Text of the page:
|Barking Dogs is Number One Noise Nuisance in the District |
18 May 2012
In support of this year’s national Noise Action Week campaign, which runs from 21 to 25 May, Banbridge District Council wants to raise awareness about barking dogs as this is the district’s number one noise nuisance and advise owners about what they can do to prevent their pets from disturbing their neighbours’ peace.
Noise disturbance can come from a number of sources such as barking dogs, loud music, excessive traffic or even construction work. In the Banbridge District, the majority of complaints are about barking dogs.
In the past year, the Council received 215 noise complaints and 128 or 59% were about barking dogs. It is therefore paramount that dog owners do all in their power to try and prevent their pets from being a nuisance in this way.
Owners who do nothing to stop their dog from barking excessively can be taken to court and fined.
Council Head of Environmental Health Gillian Topping said: “Noise nuisance has always been a priority for our Council and excessive and uncontrolled barking can cause serious neighbourhood disturbance. Due to the increasing number of barking dog complaints Environmental Health Officers are offering free advice to dog owners to help them minimise their dog’s barking.”
Barking is a dog’s natural means of communication. Although it is natural for dogs to bark, they tend to do more so when they are lonely, bored, seeking attention, defending their territory or have medical problems. Many dog owners are unaware that while they are away or out at work, their dog’s barking may be disturbing the neighbours. It is good practice to ask your neighbour if your dog barks when left alone.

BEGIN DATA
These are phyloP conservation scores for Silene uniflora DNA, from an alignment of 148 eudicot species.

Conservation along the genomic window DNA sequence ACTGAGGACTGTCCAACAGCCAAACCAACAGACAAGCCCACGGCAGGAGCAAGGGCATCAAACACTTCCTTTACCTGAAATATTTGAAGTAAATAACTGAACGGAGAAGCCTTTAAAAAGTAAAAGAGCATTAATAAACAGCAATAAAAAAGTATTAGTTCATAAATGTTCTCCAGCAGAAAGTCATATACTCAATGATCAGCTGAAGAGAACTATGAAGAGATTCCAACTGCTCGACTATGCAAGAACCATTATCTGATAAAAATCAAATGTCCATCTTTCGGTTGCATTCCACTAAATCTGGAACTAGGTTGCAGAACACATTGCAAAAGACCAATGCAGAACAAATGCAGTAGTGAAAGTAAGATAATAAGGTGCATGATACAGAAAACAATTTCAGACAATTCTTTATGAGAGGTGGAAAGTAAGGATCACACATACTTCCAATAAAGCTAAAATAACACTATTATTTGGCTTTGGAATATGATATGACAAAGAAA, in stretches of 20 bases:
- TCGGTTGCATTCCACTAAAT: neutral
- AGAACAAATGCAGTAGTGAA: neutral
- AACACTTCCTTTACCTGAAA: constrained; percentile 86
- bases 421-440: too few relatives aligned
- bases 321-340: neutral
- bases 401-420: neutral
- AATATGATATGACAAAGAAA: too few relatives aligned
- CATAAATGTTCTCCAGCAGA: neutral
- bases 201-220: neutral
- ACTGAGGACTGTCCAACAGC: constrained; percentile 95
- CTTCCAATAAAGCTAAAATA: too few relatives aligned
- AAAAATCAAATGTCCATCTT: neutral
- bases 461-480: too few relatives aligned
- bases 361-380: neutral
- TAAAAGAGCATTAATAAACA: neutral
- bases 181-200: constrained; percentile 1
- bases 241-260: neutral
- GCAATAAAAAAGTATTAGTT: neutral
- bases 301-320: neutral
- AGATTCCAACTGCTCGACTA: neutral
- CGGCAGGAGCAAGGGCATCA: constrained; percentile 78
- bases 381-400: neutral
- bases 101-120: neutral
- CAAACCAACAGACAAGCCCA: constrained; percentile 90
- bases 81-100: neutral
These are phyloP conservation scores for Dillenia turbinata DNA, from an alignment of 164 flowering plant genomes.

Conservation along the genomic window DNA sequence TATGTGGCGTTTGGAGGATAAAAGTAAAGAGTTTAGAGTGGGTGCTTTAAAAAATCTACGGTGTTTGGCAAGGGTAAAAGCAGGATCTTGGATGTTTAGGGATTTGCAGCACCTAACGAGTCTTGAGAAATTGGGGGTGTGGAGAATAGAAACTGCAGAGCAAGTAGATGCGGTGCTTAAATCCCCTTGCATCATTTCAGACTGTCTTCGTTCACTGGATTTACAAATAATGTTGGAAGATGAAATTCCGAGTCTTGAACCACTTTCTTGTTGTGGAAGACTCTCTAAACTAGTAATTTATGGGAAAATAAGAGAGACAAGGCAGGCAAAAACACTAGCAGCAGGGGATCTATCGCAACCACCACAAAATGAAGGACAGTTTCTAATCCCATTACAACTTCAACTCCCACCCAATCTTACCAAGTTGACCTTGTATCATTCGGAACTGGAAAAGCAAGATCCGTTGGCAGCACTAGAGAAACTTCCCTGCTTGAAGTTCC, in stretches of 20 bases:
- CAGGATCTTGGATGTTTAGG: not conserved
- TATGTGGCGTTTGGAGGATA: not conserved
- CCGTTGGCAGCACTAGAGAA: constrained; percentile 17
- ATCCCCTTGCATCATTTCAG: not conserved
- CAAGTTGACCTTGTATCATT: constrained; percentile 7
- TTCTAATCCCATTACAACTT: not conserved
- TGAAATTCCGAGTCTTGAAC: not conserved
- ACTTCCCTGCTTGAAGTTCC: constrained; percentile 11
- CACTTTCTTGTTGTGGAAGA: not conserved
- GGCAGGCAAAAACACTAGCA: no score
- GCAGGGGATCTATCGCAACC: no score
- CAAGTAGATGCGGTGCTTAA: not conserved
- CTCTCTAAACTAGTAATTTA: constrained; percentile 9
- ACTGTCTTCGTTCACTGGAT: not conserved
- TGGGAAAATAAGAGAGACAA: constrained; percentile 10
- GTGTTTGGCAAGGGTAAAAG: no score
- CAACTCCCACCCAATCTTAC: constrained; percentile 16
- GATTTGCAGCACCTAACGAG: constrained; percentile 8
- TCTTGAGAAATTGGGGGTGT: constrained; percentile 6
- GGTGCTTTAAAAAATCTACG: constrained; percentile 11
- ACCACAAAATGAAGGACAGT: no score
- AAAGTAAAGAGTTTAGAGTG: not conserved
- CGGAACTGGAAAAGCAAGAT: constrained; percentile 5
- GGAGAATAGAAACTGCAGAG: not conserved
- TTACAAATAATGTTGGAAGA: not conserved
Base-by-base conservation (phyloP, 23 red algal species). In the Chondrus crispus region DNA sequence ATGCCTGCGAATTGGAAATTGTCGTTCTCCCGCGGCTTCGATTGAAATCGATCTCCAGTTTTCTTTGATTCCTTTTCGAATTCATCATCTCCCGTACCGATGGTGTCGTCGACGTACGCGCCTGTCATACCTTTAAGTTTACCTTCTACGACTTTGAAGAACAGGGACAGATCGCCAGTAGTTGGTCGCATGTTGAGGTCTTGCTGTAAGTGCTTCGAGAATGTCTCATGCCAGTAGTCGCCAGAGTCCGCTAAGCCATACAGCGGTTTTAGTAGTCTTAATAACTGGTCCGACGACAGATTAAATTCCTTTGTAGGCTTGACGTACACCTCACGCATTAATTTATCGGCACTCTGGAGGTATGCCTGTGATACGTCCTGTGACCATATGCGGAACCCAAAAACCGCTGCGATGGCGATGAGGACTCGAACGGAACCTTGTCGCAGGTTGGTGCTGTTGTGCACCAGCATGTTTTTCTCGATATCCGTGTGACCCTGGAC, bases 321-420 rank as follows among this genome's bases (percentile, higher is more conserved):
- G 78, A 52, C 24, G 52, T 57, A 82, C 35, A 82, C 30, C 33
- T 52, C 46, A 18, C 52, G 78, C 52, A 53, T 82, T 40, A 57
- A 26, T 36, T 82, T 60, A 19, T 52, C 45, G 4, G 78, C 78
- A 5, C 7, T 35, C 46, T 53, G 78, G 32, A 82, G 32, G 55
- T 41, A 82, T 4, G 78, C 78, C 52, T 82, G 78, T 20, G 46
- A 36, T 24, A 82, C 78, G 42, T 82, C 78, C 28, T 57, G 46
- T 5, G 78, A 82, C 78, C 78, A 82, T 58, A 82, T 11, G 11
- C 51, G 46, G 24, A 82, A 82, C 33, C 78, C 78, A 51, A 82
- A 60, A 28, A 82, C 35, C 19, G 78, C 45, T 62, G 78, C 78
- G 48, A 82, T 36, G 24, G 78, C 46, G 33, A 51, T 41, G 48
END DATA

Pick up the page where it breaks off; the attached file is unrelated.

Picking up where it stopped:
If a neighbour complains about your dog, try to be understanding and appreciate where they are coming from.
There are some simple steps you can take to reduce the amount of noise your dog is making. For example, if your dog barks when it is in the garden, don’t let it go outside on its own. Keep it away from windows so it cannot see people or other animals. If your dog barks when excited, try to avoid playing with it at anti-social hours such as early in the morning or late at night. If your dog gets lonely, try and get a friend or relative to look after your dog when you go out. Or simply take it with you.
If you feel your every day life is being negatively impacted by a barking dog, you should speak to the dog owner in the first instance as he/she may not be aware their dog is causing a problem. Try to explain exactly what the problem is and resolve the matter amicably.
The Council’s Environmental Health Department can offer more advice on this matter - whether you are being disturbed by a barking dog or your dog is causing the nuisance.
Environmental Health Department
Banbridge District Council
T: 028 4066 0606